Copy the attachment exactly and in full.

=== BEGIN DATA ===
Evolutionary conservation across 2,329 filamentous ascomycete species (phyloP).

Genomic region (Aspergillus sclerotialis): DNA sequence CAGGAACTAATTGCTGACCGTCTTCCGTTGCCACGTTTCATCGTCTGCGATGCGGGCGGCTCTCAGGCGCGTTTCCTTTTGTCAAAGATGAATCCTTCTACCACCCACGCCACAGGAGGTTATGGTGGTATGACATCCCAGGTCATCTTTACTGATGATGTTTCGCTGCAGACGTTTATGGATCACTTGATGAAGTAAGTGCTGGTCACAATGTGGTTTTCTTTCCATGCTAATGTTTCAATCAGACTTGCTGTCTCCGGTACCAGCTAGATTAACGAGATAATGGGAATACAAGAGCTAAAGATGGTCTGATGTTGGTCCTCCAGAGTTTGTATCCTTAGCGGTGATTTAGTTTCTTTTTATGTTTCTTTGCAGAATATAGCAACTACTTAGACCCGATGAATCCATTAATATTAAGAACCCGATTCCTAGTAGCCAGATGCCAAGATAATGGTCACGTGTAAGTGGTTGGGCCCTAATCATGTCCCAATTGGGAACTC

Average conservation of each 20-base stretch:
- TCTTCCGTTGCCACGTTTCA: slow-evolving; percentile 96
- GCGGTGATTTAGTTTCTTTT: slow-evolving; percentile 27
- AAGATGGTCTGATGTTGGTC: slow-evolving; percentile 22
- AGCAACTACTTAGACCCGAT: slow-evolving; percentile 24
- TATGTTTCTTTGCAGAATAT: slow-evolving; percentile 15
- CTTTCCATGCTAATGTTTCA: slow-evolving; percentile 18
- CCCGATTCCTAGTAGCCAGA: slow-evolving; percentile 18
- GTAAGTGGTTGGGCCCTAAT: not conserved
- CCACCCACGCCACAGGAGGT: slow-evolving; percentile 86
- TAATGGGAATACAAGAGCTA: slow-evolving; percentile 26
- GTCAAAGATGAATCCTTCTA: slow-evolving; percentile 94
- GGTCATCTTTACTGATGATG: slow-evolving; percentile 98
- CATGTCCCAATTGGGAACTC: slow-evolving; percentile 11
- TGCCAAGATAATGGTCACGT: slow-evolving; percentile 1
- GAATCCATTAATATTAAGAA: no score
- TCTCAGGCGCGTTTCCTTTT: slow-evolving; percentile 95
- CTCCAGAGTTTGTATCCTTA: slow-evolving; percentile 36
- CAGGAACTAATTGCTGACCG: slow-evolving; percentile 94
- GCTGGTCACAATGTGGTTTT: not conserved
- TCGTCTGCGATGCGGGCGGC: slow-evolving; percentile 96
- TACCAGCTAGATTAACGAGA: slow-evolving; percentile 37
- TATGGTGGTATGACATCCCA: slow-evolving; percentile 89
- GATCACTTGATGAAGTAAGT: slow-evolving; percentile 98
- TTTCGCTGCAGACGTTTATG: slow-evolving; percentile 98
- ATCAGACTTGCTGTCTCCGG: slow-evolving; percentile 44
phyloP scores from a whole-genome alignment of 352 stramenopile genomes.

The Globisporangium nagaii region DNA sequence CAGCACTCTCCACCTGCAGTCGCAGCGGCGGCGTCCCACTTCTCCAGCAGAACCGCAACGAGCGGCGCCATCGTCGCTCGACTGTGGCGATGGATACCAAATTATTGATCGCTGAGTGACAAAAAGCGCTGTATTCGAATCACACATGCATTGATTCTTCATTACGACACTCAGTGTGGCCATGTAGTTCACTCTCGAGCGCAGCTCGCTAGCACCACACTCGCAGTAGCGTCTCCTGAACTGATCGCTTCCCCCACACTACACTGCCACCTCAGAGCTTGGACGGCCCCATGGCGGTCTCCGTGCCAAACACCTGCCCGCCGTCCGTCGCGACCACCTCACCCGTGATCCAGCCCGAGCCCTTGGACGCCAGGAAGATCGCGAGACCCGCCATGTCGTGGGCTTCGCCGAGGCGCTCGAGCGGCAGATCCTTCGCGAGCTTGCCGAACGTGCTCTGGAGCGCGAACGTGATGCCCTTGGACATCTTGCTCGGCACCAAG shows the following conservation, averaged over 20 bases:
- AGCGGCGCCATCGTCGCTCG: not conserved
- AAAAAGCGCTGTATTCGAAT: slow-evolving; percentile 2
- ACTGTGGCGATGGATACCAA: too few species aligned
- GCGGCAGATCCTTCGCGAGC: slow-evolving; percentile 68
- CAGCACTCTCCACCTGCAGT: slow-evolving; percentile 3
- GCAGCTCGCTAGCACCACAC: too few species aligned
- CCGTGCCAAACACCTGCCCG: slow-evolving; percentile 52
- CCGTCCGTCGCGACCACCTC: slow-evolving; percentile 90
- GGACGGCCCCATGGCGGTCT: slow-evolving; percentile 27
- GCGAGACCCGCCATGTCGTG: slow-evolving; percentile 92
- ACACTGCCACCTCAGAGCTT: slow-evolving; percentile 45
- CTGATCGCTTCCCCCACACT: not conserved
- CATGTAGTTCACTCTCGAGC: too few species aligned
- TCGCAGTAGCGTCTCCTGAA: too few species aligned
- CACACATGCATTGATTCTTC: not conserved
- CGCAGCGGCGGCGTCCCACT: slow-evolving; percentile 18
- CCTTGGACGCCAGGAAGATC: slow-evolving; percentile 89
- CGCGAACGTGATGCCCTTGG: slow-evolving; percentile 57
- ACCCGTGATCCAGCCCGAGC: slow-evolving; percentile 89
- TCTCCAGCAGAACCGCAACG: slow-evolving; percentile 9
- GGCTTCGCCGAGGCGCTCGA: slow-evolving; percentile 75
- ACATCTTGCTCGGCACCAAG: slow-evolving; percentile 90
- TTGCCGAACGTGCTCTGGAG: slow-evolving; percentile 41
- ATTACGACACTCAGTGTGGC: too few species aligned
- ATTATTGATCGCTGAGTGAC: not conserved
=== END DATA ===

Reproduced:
Evolutionary conservation across 2,329 filamentous ascomycete species (phyloP).

Genomic region (Aspergillus sclerotialis): DNA sequence CAGGAACTAATTGCTGACCGTCTTCCGTTGCCACGTTTCATCGTCTGCGATGCGGGCGGCTCTCAGGCGCGTTTCCTTTTGTCAAAGATGAATCCTTCTACCACCCACGCCACAGGAGGTTATGGTGGTATGACATCCCAGGTCATCTTTACTGATGATGTTTCGCTGCAGACGTTTATGGATCACTTGATGAAGTAAGTGCTGGTCACAATGTGGTTTTCTTTCCATGCTAATGTTTCAATCAGACTTGCTGTCTCCGGTACCAGCTAGATTAACGAGATAATGGGAATACAAGAGCTAAAGATGGTCTGATGTTGGTCCTCCAGAGTTTGTATCCTTAGCGGTGATTTAGTTTCTTTTTATGTTTCTTTGCAGAATATAGCAACTACTTAGACCCGATGAATCCATTAATATTAAGAACCCGATTCCTAGTAGCCAGATGCCAAGATAATGGTCACGTGTAAGTGGTTGGGCCCTAATCATGTCCCAATTGGGAACTC

Average conservation of each 20-base stretch:
- TCTTCCGTTGCCACGTTTCA: slow-evolving; percentile 96
- GCGGTGATTTAGTTTCTTTT: slow-evolving; percentile 27
- AAGATGGTCTGATGTTGGTC: slow-evolving; percentile 22
- AGCAACTACTTAGACCCGAT: slow-evolving; percentile 24
- TATGTTTCTTTGCAGAATAT: slow-evolving; percentile 15
- CTTTCCATGCTAATGTTTCA: slow-evolving; percentile 18
- CCCGATTCCTAGTAGCCAGA: slow-evolving; percentile 18
- GTAAGTGGTTGGGCCCTAAT: not conserved
- CCACCCACGCCACAGGAGGT: slow-evolving; percentile 86
- TAATGGGAATACAAGAGCTA: slow-evolving; percentile 26
- GTCAAAGATGAATCCTTCTA: slow-evolving; percentile 94
- GGTCATCTTTACTGATGATG: slow-evolving; percentile 98
- CATGTCCCAATTGGGAACTC: slow-evolving; percentile 11
- TGCCAAGATAATGGTCACGT: slow-evolving; percentile 1
- GAATCCATTAATATTAAGAA: no score
- TCTCAGGCGCGTTTCCTTTT: slow-evolving; percentile 95
- CTCCAGAGTTTGTATCCTTA: slow-evolving; percentile 36
- CAGGAACTAATTGCTGACCG: slow-evolving; percentile 94
- GCTGGTCACAATGTGGTTTT: not conserved
- TCGTCTGCGATGCGGGCGGC: slow-evolving; percentile 96
- TACCAGCTAGATTAACGAGA: slow-evolving; percentile 37
- TATGGTGGTATGACATCCCA: slow-evolving; percentile 89
- GATCACTTGATGAAGTAAGT: slow-evolving; percentile 98
- TTTCGCTGCAGACGTTTATG: slow-evolving; percentile 98
- ATCAGACTTGCTGTCTCCGG: slow-evolving; percentile 44
phyloP scores from a whole-genome alignment of 352 stramenopile genomes.

The Globisporangium nagaii region DNA sequence CAGCACTCTCCACCTGCAGTCGCAGCGGCGGCGTCCCACTTCTCCAGCAGAACCGCAACGAGCGGCGCCATCGTCGCTCGACTGTGGCGATGGATACCAAATTATTGATCGCTGAGTGACAAAAAGCGCTGTATTCGAATCACACATGCATTGATTCTTCATTACGACACTCAGTGTGGCCATGTAGTTCACTCTCGAGCGCAGCTCGCTAGCACCACACTCGCAGTAGCGTCTCCTGAACTGATCGCTTCCCCCACACTACACTGCCACCTCAGAGCTTGGACGGCCCCATGGCGGTCTCCGTGCCAAACACCTGCCCGCCGTCCGTCGCGACCACCTCACCCGTGATCCAGCCCGAGCCCTTGGACGCCAGGAAGATCGCGAGACCCGCCATGTCGTGGGCTTCGCCGAGGCGCTCGAGCGGCAGATCCTTCGCGAGCTTGCCGAACGTGCTCTGGAGCGCGAACGTGATGCCCTTGGACATCTTGCTCGGCACCAAG shows the following conservation, averaged over 20 bases:
- AGCGGCGCCATCGTCGCTCG: not conserved
- AAAAAGCGCTGTATTCGAAT: slow-evolving; percentile 2
- ACTGTGGCGATGGATACCAA: too few species aligned
- GCGGCAGATCCTTCGCGAGC: slow-evolving; percentile 68
- CAGCACTCTCCACCTGCAGT: slow-evolving; percentile 3
- GCAGCTCGCTAGCACCACAC: too few species aligned
- CCGTGCCAAACACCTGCCCG: slow-evolving; percentile 52
- CCGTCCGTCGCGACCACCTC: slow-evolving; percentile 90
- GGACGGCCCCATGGCGGTCT: slow-evolving; percentile 27
- GCGAGACCCGCCATGTCGTG: slow-evolving; percentile 92
- ACACTGCCACCTCAGAGCTT: slow-evolving; percentile 45
- CTGATCGCTTCCCCCACACT: not conserved
- CATGTAGTTCACTCTCGAGC: too few species aligned
- TCGCAGTAGCGTCTCCTGAA: too few species aligned
- CACACATGCATTGATTCTTC: not conserved
- CGCAGCGGCGGCGTCCCACT: slow-evolving; percentile 18
- CCTTGGACGCCAGGAAGATC: slow-evolving; percentile 89
- CGCGAACGTGATGCCCTTGG: slow-evolving; percentile 57
- ACCCGTGATCCAGCCCGAGC: slow-evolving; percentile 89
- TCTCCAGCAGAACCGCAACG: slow-evolving; percentile 9
- GGCTTCGCCGAGGCGCTCGA: slow-evolving; percentile 75
- ACATCTTGCTCGGCACCAAG: slow-evolving; percentile 90
- TTGCCGAACGTGCTCTGGAG: slow-evolving; percentile 41
- ATTACGACACTCAGTGTGGC: too few species aligned
- ATTATTGATCGCTGAGTGAC: not conserved